By Jeremy W. Steele
The Cincinnati Enquirer
If it wasn't for the Nov. 6, 1900, inscription on its side, it would have been easy Sunday to mistake Kilgour Fountain as a new addition to Hyde Park Square.
Fahri Ozdil, of Southgate, KY, and Soultana Kalligas, of Kenwood, dip their hands in the cool water at a gathering at Hyde Park Square to celebrate the restoration of the Kilgour Fountain Sunday afternoon.
(Steven M. Herppich photo)
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The fountain, a gift to the people of Hyde Park by real-estate investor Charles Kilgour, is gleaming. There are no longer any signs of corrosion on the deep bronze-colored female figure atop it or the lion head waterspouts on its side, and the stonework that supports the towering fountain is free from signs of weathering.
What a difference a three-month, $171,000 restoration project makes.
"It was eating itself from the inside out," said Cincinnati Parks Board Director Willie Carden Jr., who compared the deterioration to similar problems with downtown's Tyler Davidson Fountain, which was refurbished in 2000.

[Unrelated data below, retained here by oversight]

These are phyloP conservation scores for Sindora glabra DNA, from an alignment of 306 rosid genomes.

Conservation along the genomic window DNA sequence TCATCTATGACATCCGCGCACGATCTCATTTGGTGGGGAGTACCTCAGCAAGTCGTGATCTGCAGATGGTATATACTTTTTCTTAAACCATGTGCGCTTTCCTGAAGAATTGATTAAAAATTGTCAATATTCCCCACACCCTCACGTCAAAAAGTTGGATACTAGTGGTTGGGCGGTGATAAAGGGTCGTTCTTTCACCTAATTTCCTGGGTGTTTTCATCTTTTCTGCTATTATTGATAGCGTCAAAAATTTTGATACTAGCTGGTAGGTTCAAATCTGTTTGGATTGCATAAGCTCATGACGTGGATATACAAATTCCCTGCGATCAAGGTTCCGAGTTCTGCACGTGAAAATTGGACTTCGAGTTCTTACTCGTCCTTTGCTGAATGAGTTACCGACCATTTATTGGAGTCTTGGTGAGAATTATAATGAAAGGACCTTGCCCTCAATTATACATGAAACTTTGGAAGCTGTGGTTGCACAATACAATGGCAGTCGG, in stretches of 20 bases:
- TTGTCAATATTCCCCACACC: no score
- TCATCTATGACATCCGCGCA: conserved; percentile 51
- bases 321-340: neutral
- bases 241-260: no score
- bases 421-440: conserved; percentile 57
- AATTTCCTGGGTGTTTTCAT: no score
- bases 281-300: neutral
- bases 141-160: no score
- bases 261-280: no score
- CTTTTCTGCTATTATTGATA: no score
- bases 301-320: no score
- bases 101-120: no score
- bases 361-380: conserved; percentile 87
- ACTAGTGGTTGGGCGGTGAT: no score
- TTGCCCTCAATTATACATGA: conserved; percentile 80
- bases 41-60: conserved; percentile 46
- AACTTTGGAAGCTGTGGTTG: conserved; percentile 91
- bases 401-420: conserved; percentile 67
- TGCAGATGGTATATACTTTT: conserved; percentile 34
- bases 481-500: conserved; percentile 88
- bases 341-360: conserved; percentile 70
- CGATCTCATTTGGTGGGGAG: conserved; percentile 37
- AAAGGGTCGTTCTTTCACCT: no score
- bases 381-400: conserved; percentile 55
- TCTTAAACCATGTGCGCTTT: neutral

Years of wear had taken their toll on the Hyde Park fountain, leading to plumbing failures, electrical problems, corrosion and a deteriorating concrete water basis.
The nonprofit Cincinnati Parks Foundation raised $221,000 from more than 490 donors to revamp the Kilgour Fountain. Another $75,000 was provided by the city for design work and new ramps onto the square for people with disabilities.
The parks foundation plans to create a $50,000 endowment with excess funds to maintain the fountain. The last major work to the Kilgour Fountain was in 1976.
"What (the endowment) does is prevents us from having to come back to the city in 20 years or coming back and having another campaign," said Augustine Long, vice president of the foundation and co-chairman of the fountain's fund-raising campaign.
But the fountain restoration is just a small piece of a larger project to redevelop the square. A $1.25 million streetscape project is replacing sidewalks, adding lighting and replacing trees in the business district.
The project should be completed in 45 days, said Jane Saunders, president of the Hyde Park Square Business Association and owner of Cloud 9.
"This is an awesome part of it because it's the centerpiece," Saunders said of the fountain project. "But it's part of something bigger."
"It is our responsibility to protect (the square) and to polish it up," Saunders said.
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